Scripture Text: Romans 5:12-21
Today is Palm Sunday, a day we remember Jesus’ triumphal entry into Jerusalem. It was during the last week of His earthly life when He entered the city of Jerusalem on His way to the cross. Jesus had set His eyes towards the cross of Calvary for the work that He was sent to do. What happened in Jerusalem almost two thousand years ago was a significant event that changed the world. History is replete with people who changed things. King George III’s disastrous response to his American subjects sparked the American Revolution. While some may disagree, by many accounts, South Carolina’s bombardment on Fort Sumter started the Civil War. Japan’s attack on Pearl Harbor awoke the “sleeping giant” as Admiral Yamamoto famously stated and caused the United States to enter World War II. Terrorists on September 11, 2001 changed the lives of many Americans and prompted the “War on Terror”.
According to the Apostle Paul, two men changed the course of human history by one simple act. These two men did two different things that resulted in two very different outcomes. While Paul mentioned two men, I will suggest to you three acts from the text:
- One Act of Disobedience Brought Condemnation
- One Act of Righteousness Provided Justification
- One Act of Faith Leads to Life Everlasting
One Act of Disobedience Brought Condemnation
The first act mentioned in this passage that changed the world was Adam’s sin. We often call this the Fall of Mankind or the Original Sin. God had told Adam not to eat from the tree of the knowledge of good and evil “for in the day that you eat of it you shall surely die.” (Genesis 2:17) Not only did Adam disobey God and commit the first act of human transgression, Adam’s sin condemned him, his wife, his children, and all of the human race. Paul reiterated that in verse twelve of this passage:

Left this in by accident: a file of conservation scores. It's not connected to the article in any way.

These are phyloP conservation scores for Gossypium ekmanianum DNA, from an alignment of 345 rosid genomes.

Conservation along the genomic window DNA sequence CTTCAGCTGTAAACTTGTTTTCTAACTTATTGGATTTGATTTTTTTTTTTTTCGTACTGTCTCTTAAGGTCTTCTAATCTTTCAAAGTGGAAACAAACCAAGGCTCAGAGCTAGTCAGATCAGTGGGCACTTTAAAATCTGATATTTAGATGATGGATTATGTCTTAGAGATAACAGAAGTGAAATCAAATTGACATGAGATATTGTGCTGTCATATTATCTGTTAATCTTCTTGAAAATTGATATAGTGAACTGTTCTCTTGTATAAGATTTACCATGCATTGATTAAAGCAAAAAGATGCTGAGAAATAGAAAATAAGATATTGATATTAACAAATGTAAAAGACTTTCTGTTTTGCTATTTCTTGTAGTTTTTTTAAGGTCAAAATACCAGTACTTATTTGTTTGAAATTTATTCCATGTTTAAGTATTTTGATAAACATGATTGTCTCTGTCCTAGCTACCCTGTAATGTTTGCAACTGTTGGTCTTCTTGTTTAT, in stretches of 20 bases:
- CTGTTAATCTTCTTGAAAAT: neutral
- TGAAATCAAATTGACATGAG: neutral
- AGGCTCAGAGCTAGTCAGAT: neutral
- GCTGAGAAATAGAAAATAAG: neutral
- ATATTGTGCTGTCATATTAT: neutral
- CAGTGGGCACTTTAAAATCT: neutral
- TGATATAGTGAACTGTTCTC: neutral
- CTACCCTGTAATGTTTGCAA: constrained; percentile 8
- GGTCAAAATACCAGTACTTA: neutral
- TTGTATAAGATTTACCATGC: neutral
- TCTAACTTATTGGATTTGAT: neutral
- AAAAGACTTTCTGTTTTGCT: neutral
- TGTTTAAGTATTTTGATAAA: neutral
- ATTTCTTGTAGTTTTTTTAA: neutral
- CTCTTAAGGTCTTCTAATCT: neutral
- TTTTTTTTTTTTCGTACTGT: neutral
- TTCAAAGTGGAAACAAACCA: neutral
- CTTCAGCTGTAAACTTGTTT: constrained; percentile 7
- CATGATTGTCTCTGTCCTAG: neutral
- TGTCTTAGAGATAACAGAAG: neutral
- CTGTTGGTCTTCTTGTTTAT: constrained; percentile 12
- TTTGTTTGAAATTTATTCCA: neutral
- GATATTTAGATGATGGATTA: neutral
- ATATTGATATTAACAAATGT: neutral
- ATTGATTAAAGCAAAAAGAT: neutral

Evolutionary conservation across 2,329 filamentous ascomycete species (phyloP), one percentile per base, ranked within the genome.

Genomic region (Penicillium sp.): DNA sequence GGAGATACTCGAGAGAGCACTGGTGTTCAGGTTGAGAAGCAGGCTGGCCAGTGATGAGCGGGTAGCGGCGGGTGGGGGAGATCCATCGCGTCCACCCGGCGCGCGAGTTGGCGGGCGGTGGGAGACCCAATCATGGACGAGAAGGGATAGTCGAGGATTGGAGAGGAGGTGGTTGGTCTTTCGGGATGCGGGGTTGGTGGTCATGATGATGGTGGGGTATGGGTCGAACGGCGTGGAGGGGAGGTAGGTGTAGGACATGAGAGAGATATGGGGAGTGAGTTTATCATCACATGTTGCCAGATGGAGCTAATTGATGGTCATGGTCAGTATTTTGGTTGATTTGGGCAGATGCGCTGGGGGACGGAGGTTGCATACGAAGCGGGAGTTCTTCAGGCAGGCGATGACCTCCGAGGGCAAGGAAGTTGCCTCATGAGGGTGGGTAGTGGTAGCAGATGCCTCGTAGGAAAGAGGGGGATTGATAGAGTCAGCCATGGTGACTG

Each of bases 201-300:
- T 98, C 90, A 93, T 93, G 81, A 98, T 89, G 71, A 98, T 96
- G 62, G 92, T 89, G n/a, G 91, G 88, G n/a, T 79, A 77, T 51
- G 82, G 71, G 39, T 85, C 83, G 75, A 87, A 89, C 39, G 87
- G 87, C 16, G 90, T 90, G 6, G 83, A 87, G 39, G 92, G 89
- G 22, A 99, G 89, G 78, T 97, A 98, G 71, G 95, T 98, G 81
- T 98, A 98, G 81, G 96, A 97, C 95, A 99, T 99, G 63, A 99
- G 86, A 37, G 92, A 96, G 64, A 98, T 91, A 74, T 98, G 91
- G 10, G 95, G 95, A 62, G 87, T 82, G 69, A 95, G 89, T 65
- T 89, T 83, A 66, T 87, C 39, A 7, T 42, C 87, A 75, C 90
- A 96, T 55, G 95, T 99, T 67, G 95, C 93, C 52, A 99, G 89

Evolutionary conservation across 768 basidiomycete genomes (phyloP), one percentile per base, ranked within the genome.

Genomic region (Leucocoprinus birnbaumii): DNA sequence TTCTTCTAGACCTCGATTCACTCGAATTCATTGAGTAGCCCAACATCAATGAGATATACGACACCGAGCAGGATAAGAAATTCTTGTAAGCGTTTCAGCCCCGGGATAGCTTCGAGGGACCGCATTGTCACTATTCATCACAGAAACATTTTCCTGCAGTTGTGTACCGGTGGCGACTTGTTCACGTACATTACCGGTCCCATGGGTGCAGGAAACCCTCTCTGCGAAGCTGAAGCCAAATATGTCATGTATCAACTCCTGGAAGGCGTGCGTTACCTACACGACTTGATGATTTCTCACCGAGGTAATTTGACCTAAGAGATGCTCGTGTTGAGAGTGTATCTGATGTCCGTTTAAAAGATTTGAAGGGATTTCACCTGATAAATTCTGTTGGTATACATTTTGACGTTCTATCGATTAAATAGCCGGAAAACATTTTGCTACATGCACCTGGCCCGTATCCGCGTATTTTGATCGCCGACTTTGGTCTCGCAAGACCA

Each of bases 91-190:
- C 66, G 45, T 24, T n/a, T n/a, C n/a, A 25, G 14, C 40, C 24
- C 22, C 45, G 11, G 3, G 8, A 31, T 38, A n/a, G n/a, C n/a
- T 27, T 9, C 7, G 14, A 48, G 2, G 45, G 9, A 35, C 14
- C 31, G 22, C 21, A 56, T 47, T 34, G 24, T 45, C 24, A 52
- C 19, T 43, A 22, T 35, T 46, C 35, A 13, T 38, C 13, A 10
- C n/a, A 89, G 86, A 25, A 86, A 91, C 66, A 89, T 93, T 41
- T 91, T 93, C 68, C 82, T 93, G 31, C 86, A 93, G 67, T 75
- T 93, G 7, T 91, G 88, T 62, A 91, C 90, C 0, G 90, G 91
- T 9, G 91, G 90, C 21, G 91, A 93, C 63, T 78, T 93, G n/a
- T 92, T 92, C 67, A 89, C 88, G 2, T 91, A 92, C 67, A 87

Romans 5:12 Therefore, just as sin came into the world through one man, and death through sin, and so death spread to all men because all sinned.
Adam changed the world through one act of disobedience. Through him, sin and death was brought upon all mankind. We might understand Adam and Eve being punished for their sin, since God had explicitly told them what not to do; but, why is everyone else condemned for Adam’s sin? For all of us to be lumped in with Adam’s transgression flies in the face of our modern individualism. We are people with a free will and should not be condemned for Adam’s reckless transgression, right? The reason we are is that Adam represented the human race. He showed us what each of us would have done if we had the same temptation. Had it been any of us with free will who desired what was a “delight to the eyes”, we would have made the same decision. In a sense, we were Adam. But, if you have a problem being linked with Adam’s sin, do you also reject Jesus taking on the wrath of God for all of humanity? He represented you on the cross. Do you have the same reservation for receiving Jesus’ righteousness by believing in Him?
We have already seen in Scripture that all of us sin and no one is righteous. That probably comes as no surprise to any of us. It is not the specific sins we commit that condemn us, but it is the “sin nature” within us that causes us to sin. The consequence of sin is death. Death is not natural even though we see it all the time. Every living being on the planet eventually dies. That may seem natural but it was not the natural state of things or the way the world was intended to be. Death is the result of one man’s disobedience. Because of Adam’s act of disobedience, we all sin and we are all condemned. Fortunately, that was not the end of the story.
One Act of Righteousness Provided Justification